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Did the ancient Mayas predict December 21, 2012 as the catastrophic end of the world? The popular theory has spawned books, documentaries, and a Hollywood disaster movie ("2012," released in November 2009).
The Peabody Museum of Archaeology and Ethnology presented a free lecture, “Much Ado about Nothing: 2012 and the Maya,” on November 19, 2009 at Harvard’s Geological Lecture Hall. “The 2012 meme has been hijacked by New Age enthusiasts and dubiously linked to everything from galactic alignments to the prophecies of Nostradamus,” warns Peabody Museum archaeologist Marc Zender, who studies the ancient Maya culture and its calendar. In this talk, Zender enlists William Shakespeare's Much Ado about Nothing. He suggests the famous romantic comedy about deceit, mistaken identity, and the peril of unexamined assumptions will “shed some light on the New Age nonsense surrounding the supposed Maya ‘end date’ of 2012.” For example, the “end date” itself is mentioned on a single 7th-century monument in a passage that is open to several interpretations. Also, the ancient calendar itself passed into oblivion over five hundred years ago. As a result, there is little contemporary documentation regarding the Maya view of 2012, and no authentic modern tradition concerning it. But Maya doomsday theorists are not daunted by the lack of evidence. The contrast between the evidence and the theory propagated in the public consciousness provides a cautionary tale in the grand tradition of Shakespeare.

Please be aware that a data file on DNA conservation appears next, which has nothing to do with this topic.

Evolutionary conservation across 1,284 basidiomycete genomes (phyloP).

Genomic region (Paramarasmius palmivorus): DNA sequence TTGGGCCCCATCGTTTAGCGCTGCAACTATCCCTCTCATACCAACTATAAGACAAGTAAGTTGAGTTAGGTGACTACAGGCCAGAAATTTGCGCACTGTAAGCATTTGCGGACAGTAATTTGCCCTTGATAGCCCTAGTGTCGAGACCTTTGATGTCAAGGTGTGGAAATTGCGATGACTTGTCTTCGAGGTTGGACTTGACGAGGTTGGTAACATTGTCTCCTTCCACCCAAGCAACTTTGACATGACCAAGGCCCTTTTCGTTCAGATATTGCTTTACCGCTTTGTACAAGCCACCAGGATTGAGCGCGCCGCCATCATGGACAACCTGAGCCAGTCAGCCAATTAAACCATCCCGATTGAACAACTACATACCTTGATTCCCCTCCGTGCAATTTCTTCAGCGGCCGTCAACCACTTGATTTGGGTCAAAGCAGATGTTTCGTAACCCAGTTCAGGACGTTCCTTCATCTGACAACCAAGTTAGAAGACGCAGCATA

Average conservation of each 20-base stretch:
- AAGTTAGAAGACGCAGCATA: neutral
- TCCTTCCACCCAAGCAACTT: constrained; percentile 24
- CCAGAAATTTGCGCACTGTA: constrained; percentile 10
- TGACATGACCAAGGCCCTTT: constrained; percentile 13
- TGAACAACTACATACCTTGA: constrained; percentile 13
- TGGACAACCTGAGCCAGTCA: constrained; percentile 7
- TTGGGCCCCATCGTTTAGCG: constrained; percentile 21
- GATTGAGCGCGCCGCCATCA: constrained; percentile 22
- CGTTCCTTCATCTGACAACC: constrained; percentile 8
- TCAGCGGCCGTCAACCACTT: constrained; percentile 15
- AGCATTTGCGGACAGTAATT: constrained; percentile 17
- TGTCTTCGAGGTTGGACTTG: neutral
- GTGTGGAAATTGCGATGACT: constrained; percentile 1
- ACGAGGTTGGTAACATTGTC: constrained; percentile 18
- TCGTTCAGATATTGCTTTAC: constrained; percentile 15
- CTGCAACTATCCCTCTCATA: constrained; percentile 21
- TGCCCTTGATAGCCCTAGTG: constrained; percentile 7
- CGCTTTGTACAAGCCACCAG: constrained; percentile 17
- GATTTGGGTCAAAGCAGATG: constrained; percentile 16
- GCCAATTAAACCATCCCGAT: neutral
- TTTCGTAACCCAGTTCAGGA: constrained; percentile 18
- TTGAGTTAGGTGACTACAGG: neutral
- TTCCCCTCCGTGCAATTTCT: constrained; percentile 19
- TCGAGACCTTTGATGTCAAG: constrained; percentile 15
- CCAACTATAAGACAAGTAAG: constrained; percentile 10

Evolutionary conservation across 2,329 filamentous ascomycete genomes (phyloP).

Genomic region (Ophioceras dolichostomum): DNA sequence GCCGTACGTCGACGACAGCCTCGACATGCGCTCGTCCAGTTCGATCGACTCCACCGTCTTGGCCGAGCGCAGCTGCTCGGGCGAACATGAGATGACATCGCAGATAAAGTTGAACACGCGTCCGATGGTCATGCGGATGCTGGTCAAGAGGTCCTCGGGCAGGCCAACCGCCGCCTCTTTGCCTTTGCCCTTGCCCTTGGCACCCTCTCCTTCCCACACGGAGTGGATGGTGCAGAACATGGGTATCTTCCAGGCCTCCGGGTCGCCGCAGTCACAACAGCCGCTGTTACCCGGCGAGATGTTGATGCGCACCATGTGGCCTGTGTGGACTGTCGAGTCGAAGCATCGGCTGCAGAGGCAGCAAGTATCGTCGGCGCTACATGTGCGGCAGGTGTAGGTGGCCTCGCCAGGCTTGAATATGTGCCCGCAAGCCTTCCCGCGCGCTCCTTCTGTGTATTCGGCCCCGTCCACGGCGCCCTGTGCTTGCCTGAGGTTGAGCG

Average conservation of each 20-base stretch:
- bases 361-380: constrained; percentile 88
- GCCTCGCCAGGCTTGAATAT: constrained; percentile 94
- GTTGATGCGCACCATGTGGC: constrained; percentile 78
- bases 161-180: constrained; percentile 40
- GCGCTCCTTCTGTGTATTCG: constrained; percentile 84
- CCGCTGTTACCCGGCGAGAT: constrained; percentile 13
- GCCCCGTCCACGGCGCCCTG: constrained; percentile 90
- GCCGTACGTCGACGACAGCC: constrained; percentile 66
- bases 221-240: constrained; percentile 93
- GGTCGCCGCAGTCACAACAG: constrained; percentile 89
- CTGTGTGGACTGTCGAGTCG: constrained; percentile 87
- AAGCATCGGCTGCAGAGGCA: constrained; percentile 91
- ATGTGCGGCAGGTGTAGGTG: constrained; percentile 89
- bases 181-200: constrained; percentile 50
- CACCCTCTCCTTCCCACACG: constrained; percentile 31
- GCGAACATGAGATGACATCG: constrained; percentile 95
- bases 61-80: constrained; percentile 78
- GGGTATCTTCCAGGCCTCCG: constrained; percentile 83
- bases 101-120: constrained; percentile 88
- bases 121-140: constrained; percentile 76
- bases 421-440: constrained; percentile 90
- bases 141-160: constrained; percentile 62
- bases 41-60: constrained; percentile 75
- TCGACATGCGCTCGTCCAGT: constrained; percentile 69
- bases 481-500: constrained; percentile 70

About Marc Zender
Marc Zender (PhD 2004, Archaeology, University of Calgary) is a Research Associate in Maya Hieroglyphic Writing at the Peabody Museum of Archaeology and Ethnology, Harvard University, and a Lecturer in the Department of Anthropology.
He also assists Joel Skidmore in maintaining Mesoweb, a major internet resource for the study of Mesoamerican culture. Zender's research interests include anthropological and historical linguistics, comparative writing systems and decipherment (particularly of Mayan and Aztec writing) and Mesoamerican archaeology. Since 1998, Marc has been the project epigrapher for the Proyecto Arqueológico de Comalcalco, directed by Ricardo Armijo Torres, and he has undertaken archaeological, linguistic and epigraphic fieldwork in much of the Maya area, most recently in Copan, Honduras, where he assists Dr. William L. Fash in teaching the Harvard Field School. Marc’s recent publications include "One Hundred and Fifty Years of Nahuatl Decipherment (PARI Journal 8(4): 24-37) and, with Karl Taube, "American Gladiators: Ritual Boxing in Ancient Mesoamerica" (in Blood and Beauty: Organized Violence in the Art and Archaeology of Mesoamerica and Central America, Cotsen Institute of Archaeology Press, 2009).